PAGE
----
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Pond and gut microbial management are keys to securing shrimp farming

At the recent Aquaculture Chennai 2016, conference, Lallemand Aquaculture Product Manager Stéphane Ralite delivered a talk on \"A novel approach in securing aquaculture production with a synergetic association of yeast extracts,” which highlighted challenges of shrimp farm management and the development of innovative microbial based solutions. He focused the discussion on the microbial management of the pond, possible through biocontrol or bioremediation strategies, and gut microbial management through the use of beneficial bacteria (probiotics) in feed.

September 15, 2016


At the recent Aquaculture Chennai 2016, conference, Lallemand Aquaculture Product Manager Stéphane Ralite delivered a talk on \\\"A novel approach in securing aquaculture production with a synergetic association of yeast extracts,” which highlighted challenges of shrimp farm management and the development of innovative microbial based solutions.

Today, shrimp farming is becoming increasingly complex. It is challenged by emerging pathologies (e.g. EMS, EHP, white feces), while environmental pressure and food demand are increasing. Ralite compares pond management to a three-legged stool: “it results from a delicate balance between shrimp physiology (immunity, nutrition, oxidative status and more), water and feed management (microbial and nutrients balance) and pathogen pressure.”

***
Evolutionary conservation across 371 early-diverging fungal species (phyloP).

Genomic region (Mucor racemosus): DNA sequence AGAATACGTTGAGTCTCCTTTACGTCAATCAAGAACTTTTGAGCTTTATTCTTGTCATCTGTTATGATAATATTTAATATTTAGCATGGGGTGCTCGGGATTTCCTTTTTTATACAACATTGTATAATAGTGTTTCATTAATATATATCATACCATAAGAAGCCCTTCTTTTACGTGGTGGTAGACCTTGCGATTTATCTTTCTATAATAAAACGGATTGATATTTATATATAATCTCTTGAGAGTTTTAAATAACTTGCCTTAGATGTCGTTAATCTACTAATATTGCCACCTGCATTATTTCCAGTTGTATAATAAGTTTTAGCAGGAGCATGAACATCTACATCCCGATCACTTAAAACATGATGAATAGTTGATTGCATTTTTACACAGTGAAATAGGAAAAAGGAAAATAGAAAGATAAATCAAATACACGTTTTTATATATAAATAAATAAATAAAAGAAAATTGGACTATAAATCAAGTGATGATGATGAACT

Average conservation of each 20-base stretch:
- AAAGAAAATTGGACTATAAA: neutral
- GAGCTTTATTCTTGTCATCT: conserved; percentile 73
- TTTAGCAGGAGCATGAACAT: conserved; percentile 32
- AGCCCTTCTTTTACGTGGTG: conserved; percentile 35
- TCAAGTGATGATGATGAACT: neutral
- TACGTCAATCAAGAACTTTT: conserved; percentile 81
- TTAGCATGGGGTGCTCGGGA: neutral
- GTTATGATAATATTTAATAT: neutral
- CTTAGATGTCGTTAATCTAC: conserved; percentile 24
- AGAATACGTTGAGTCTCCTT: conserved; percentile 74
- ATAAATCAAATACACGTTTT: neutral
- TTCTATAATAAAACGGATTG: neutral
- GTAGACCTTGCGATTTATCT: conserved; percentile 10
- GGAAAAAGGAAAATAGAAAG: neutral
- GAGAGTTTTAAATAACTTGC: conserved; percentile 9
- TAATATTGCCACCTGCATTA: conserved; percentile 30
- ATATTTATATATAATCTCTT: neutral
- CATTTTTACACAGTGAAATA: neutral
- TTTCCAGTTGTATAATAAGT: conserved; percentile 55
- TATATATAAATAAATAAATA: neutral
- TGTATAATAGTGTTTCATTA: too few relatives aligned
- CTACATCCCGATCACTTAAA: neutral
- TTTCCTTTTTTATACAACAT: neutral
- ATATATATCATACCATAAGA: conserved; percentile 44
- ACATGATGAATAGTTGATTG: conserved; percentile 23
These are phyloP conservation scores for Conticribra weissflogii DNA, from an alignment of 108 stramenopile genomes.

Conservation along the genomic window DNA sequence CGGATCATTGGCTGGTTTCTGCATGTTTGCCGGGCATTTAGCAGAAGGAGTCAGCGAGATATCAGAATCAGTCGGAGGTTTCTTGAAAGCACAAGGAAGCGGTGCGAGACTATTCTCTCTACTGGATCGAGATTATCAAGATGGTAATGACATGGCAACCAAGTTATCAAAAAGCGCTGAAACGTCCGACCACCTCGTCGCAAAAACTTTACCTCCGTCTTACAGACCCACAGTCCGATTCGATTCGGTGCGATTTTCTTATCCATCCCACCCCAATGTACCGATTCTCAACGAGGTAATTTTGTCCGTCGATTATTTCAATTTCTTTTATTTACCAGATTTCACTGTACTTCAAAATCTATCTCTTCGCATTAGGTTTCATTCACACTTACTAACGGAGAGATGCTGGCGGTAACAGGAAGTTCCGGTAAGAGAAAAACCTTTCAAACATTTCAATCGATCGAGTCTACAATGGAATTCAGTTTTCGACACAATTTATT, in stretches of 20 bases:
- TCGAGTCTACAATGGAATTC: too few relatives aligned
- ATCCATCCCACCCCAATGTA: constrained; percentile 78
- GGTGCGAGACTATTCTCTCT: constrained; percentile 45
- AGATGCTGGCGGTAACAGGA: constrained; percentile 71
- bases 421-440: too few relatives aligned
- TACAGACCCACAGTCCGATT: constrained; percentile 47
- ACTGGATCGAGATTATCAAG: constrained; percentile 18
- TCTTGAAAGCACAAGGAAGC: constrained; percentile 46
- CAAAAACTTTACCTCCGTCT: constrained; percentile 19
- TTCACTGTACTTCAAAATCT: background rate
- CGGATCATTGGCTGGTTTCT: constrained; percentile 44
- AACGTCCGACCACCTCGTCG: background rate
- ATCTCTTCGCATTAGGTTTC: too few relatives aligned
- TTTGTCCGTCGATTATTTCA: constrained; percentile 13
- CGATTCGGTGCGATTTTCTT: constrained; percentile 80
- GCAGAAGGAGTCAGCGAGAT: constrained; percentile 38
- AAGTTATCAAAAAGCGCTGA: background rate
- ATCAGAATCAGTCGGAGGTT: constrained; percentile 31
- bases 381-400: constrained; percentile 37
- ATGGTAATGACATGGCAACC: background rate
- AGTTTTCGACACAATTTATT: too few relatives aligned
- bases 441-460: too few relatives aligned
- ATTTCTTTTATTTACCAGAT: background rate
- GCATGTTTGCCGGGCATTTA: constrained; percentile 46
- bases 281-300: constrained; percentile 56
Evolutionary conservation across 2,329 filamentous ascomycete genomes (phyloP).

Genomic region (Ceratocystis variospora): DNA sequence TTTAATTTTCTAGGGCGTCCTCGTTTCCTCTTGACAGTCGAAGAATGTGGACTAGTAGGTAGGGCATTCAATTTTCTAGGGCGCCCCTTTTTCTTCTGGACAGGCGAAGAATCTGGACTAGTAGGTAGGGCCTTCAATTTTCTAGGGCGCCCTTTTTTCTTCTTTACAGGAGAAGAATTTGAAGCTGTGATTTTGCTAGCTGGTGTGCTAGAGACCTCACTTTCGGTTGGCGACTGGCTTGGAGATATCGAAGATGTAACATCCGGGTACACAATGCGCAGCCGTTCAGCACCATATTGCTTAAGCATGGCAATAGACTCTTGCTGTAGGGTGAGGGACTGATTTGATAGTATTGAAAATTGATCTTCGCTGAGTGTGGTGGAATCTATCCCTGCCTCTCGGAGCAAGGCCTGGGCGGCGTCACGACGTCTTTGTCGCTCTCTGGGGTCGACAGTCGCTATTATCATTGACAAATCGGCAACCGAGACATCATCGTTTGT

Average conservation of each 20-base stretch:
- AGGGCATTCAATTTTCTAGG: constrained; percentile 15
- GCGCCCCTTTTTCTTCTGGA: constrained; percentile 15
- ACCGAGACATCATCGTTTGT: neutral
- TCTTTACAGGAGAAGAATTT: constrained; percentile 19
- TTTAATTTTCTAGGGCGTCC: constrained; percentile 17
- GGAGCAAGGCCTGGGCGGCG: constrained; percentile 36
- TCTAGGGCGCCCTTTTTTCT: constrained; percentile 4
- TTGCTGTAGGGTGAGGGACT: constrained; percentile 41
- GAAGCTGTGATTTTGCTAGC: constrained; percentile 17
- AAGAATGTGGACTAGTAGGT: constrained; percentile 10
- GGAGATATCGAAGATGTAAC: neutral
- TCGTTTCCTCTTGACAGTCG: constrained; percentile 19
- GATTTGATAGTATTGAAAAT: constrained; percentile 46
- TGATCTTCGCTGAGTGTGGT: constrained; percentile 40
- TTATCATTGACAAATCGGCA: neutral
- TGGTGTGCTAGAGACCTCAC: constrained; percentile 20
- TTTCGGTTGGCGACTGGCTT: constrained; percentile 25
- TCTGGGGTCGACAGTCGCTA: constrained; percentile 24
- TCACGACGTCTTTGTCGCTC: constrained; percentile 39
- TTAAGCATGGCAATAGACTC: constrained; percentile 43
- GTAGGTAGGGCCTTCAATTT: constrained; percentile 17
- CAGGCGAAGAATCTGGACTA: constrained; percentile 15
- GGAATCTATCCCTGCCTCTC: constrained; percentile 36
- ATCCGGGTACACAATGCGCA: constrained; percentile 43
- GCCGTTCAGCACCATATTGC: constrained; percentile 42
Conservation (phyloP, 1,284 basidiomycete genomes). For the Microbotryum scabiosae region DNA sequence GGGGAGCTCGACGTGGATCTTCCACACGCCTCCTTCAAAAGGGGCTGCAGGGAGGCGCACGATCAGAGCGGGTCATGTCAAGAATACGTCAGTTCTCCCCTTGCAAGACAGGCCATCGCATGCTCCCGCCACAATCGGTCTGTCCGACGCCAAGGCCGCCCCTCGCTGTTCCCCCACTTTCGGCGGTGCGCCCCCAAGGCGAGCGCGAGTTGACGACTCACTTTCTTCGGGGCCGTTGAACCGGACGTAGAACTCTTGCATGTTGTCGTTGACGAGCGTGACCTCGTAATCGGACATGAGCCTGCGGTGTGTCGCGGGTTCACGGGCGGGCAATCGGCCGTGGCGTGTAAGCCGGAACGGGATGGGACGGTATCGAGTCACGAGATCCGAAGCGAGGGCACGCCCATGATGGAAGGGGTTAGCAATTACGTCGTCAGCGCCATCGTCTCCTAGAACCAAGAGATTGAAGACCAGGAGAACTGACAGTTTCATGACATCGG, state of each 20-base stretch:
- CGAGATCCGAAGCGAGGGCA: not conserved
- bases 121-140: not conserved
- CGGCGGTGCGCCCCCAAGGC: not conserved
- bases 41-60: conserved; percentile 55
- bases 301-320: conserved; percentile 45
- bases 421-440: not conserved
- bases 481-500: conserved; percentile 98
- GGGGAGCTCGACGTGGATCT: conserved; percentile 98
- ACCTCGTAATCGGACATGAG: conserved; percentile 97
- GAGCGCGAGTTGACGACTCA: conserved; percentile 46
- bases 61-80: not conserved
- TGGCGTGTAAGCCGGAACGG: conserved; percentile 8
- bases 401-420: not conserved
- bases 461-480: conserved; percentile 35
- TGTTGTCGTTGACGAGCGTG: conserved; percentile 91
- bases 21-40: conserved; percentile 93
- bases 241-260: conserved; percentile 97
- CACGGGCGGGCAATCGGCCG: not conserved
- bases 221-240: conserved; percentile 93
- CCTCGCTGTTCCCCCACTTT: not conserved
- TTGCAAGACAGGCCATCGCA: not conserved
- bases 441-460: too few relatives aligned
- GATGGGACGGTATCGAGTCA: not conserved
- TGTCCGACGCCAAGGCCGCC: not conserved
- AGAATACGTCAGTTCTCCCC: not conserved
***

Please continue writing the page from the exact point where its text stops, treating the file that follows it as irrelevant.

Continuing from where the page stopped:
He focused the discussion on the microbial management of the pond, possible through biocontrol or bioremediation strategies, and gut microbial management through the use of beneficial bacteria (probiotics) in feed.

Ralite then described the development of a new yeast-based solution. Thanks to careful strain screening and selection — and the in-depth characterization of yeast fractions, in particular their binding and immune modulation properties — scientists at Lallemand have developed a synergistic alliance of specific strains of inactivated yeast. Called YANG, this new solution was shown to contribute to improving binding capacities, immune modulation and mucus production in fish.

Regarding shrimps, scientists conducted in vivo trials in Vietnam during an AHPND (EMS) challenge. Shrimp survival was significantly improved thanks to the yeast derivative. It thus appears that the use of specific microbial solutions in feed, together with environmental management practices and microbial control of the water and pond bottom, can participate to optimize shrimp performance and health during pathogen challenge through the management of microbial ecosystems.

Learn more about Lallemand Animal Nutrition

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